0:09:36.4 JM: And I think it's important to remember that at the time there were reasons why German shepherds were perhaps the most popular breed across most of the Western world. Movies and shows like Rin Tin Tin really influencing the kind of dogs that people wanted. So, there was a lot of German shepherds around. Over time, the disease was described based on its microscopic appearances, a tumor of endothelial cells with endothelial cells being the cells that lie in the inside of blood vessels. And more breeds were added to the list of dogs that got hemangiosarcoma. And those trends of the dogs that are presumed to be at high risk really follow the trends of breed popularity. So, it seems that as breeds became more popular, more of those dogs were noted to be affected with hemangiosarcoma. And so, when we think about breeds, and there's a question later that we'll talk about, I think that there's a tremendous bias in breed popularity and the kinds of dogs that are seen in veterinary hospitals and create these databases to try to figure out whether or not any particular dog is at risk or not.
0:10:46.1 JM: We also went back to look at what the cell of origin is. And the short answer is it is probably not an endothelial cell. And we don't really know what the cell of origin is. But we actually think that the cell of origin is a specialized cell that lives in the bone marrow and other organs that form blood and blood vessels. And there's a group of cells that are called nurse cells. They're cells that support the generation of blood and all the constituents of blood and blood vessels. And we think that those cells are probably the cells of origin and that the different nurse cells might actually curate different subtypes of hemangiosarcoma, as Erin will describe. And that might also become important in the context of how resistant this disease is to treatment because those nurse cells are known to be extremely resistant to toxic insults like chemotherapy and radiation therapy. So that might play a role in that. So how the disease is treated now, it's treated with surgery. And it's a little bit different from other tumors because getting any visible and accessible tumor out will reduce the likelihood of a life-threatening bleed. So even in the presence of metastases, surgery might be indicated as the first line of treatment.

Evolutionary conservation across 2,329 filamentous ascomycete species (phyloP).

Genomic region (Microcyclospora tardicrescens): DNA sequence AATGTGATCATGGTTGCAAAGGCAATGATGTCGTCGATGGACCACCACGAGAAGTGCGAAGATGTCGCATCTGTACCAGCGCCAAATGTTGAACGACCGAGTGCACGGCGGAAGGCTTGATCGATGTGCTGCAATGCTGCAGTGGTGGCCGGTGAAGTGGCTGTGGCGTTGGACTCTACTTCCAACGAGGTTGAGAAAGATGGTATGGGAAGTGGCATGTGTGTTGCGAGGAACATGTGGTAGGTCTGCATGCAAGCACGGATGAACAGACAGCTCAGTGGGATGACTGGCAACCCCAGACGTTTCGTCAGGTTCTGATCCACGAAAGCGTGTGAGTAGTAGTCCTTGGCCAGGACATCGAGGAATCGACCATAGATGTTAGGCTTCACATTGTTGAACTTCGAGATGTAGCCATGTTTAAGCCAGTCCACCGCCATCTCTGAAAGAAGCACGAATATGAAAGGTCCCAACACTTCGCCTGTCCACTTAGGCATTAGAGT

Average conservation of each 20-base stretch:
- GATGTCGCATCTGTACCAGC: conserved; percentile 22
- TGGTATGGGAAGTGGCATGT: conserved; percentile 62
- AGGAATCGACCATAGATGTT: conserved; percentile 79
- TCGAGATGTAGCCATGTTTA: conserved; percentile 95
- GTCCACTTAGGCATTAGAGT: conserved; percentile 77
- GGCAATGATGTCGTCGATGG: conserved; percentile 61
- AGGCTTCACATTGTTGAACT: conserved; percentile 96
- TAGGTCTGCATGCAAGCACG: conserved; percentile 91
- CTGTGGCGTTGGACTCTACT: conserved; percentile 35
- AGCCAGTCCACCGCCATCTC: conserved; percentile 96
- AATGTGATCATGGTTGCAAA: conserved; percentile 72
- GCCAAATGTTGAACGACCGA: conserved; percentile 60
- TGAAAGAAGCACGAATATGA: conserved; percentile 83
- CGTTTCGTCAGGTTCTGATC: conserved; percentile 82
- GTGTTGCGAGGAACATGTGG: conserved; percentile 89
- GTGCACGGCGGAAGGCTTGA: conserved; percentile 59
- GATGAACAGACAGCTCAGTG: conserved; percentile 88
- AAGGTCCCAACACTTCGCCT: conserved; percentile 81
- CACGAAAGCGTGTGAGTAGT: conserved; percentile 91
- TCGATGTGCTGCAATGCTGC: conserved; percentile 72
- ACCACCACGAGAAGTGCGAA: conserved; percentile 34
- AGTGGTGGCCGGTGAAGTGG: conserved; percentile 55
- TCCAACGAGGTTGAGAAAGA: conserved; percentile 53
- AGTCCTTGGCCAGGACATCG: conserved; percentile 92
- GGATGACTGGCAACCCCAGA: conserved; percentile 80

0:12:02.7 JM: And then depending on the location of the tumor treatment recommendations might be to follow with chemotherapy or radiation therapy. We see that the expected survival time is sort of on the order of four to six months with about 10% to 50% of dogs going beyond a year. And some of our research, which Erin might touch into a little bit, tell us that there are multiple different subtypes of hemangiosarcoma. There may be one subtype or perhaps two that really account for all the long-term survival. So, it seems that our treatment might actually benefit only a subset of these dogs and we need better treatments for all the others.